Category Archives: Industry trends

46: Greybeards discuss Dell EMC World2017 happenings on vBrownBag

In this episode Howard and I were both at Dell EMC World2017 this past month and Alastair Cooke (@DemitasseNZ) asked us to do a talk at the show for the vBrownBag group (Youtube video here). The GreyBeards asked for a copy of the audio for this podcast.

Sorry about the background noise, but we recorded live at the show, with a huge teleprompter in the background that was re-broadcasting keynotes/interviews from the show.

At the show

Howard was at Dell EMC World2017 on a media pass and I was at the show on an industry analyst pass. There were parts of the show that he saw, that I didn’t and vice versa, but all keynotes and major industry outreach were available to both of us.

As always the Dell EMC team put on a great show, and kudos have to go to their AR and PR teams for having both of us there and creating a great event. There were lots of news at the show and both of us were impressed by how well Dell EMC have come together, in such a short time.

In addition, there were a number of Dell partners at the show. Howard met  Datadobi on the show floor who have a file migration tool that walks a filesystem tree and migrates files as well as reports on files it can’t. And we both saw Datrium (who we talked with last year).

Servers and other news

We both liked Dell’s new 14th generation server. But Howard objected to the lack of technical specs on it. Apparently, Intel won’t let specs be published until they announce their new CPU chipsets, sometime later this year. On the other hand, there were a few server specs discussed. For example, I was impressed the new servers would support many more NVMe cards. Howard liked the new server support for NV-DIMMs, mainly for the potential latency reduction that could provide software defined storage.

That led us on a tangent discussion about whether there is a place for non-software defined storage anymore.  Howard mentioned the downside of HCI/software defined storage on upgrading server (DIMM, PCIe card) hardware.

However, appliance hardware seems to be getting easier to upgrade. The new Unity AFA storage can be upgraded, non-disruptively from the low end to high end appliance by just swapping out controller hardware canisters.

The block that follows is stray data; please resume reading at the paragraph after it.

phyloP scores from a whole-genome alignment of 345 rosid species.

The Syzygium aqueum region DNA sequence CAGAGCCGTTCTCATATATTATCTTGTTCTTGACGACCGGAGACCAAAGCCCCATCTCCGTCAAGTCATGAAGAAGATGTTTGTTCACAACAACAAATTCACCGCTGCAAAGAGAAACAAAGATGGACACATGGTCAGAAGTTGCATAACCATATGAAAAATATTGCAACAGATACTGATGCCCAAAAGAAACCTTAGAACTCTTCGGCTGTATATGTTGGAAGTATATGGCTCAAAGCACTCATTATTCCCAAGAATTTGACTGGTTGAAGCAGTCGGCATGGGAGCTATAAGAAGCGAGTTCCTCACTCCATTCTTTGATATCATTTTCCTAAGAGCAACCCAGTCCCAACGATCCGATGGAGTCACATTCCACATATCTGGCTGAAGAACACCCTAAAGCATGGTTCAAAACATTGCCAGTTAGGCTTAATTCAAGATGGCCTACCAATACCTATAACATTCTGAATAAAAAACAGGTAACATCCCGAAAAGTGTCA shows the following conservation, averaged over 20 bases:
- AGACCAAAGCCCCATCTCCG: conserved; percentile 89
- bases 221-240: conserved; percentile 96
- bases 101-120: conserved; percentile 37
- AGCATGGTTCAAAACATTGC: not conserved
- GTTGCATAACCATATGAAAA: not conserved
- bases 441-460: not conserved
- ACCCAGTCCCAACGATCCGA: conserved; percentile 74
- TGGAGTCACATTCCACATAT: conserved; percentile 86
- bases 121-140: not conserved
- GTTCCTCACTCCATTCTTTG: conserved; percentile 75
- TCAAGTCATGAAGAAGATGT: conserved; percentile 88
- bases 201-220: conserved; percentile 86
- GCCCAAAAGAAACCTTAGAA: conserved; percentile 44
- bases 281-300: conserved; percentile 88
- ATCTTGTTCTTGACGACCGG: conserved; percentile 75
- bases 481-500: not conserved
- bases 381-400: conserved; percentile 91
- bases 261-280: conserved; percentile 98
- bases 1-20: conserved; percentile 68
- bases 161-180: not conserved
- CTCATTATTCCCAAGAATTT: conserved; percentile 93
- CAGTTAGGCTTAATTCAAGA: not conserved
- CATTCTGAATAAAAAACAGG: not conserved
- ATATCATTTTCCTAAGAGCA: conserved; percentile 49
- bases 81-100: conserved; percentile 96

Howard was also interested in Dell EMC’s new CloudFlex purchasing model for HCI solutions. This supplies an almost cloud-like purchasing option for customers. Where for a one year commitment,  you pay as you go (no money down, just monthly payments) rather than an up front capital purchase. After the year’s commitment expires you can send the hardware back to Dell EMC and stop paying.

We talked about Tier 0 storage. EMC DSSD was an early attempt to provide Tier 0 but came with lots of special purpose hardware. When commodity hardware and software emerged last year with NVMe SSD speed, DSSD was no longer viable at the premium pricing needed for all that hardware and was shut down. Howard and I discussed how doing special hardware requires one to be much faster (10-100X) than commodity hardware solutions to succeed and the gap has to be continued.

The other big storage news was the new VMAX 950F AFA and its performance numbers. Dell EMC said the new VMAX could do 6.7M IOPS of RRH (random read hit) and had a 350µsec response time. Howard noted that Dell EMC didn’t say at what IO load they achieved the 350µsec response time. I told him it almost didn’t matter, even if it was a single IO at that response time, it was significant.

The podcast runs about 40 minutes. It’s just Howard and I talking about what we saw/heard at the show and the occasional, tangental topic.  Listen to the podcast to learn more.


Howard Marks, DeepStorage

Howard Marks is the Founder and Chief Scientist of howardmarksDeepStorage, a prominent blogger at Deep Storage Blog and can be found on twitter @DeepStorageNet.

Ray Lucchesi, Silverton Consulting

Ray Lucchesi is the President and Founder of Silverton Consulting, a prominent blogger at RayOnStorage Blog, and can be found on twitter @RayLucchesi.

43: GreyBeards talk Tier 0 again with Yaniv Romem CTO/Founder & Josh Goldenhar VP Products of Excelero

In this episode, we talk with another next gen, Tier 0 storage provider. This time our guests are Yaniv Romem CTO/Founder  & Josh Goldenhar (@eeschwa) VP Products from Excelero, another new storage startup out of Israel.  Both Howard and I talked with Excelero at SFD12 (videos here) earlier last month in San Jose. I was very impressed with their raw performance and wrote a popular RayOnStorage blog post on their system (see my 4M IO/sec@227µsec 4KB Read… post) from our discussions during SFD12.

As we have discussed previously, Tier 0, next generation flash arrays provide very high performing storage at very low latencies with modest to non-existent advanced storage services. They are intended to replace server, direct access SSD storage with a more shared, scaleable storage solution.

In our last podcast (with E8 Storage) they sold a hardware Tier 0 appliance. As a different alternative, Excelero is a software defined, Tier 0 solution intended to be used on any commodity or off the shelf server hardware with high end networking and (low to high end) NVMe SSDs.

Indeed, what impressed me most with their 4M IO/sec, was that target storage system had almost 0 CPU utilization. (Read the post to learn how they did this). Excelero mentioned that they were able to generate high (11M random 4KB) IO/sec on  Intel Core 7, desktop-class CPU. Their one need in a storage server is plenty of PCIe lanes. They don’t even need to have dual socket storage servers, single socket CPU’s work just fine as long as the PCIe lanes are there.

Excelero software

Their intent is to bring Tier 0 capabilities out to all big storage environments. By providing a software only solution it could be easily OEMed by cluster file system vendors or HPC system vendors and generate amazing IO performance needed by their clients.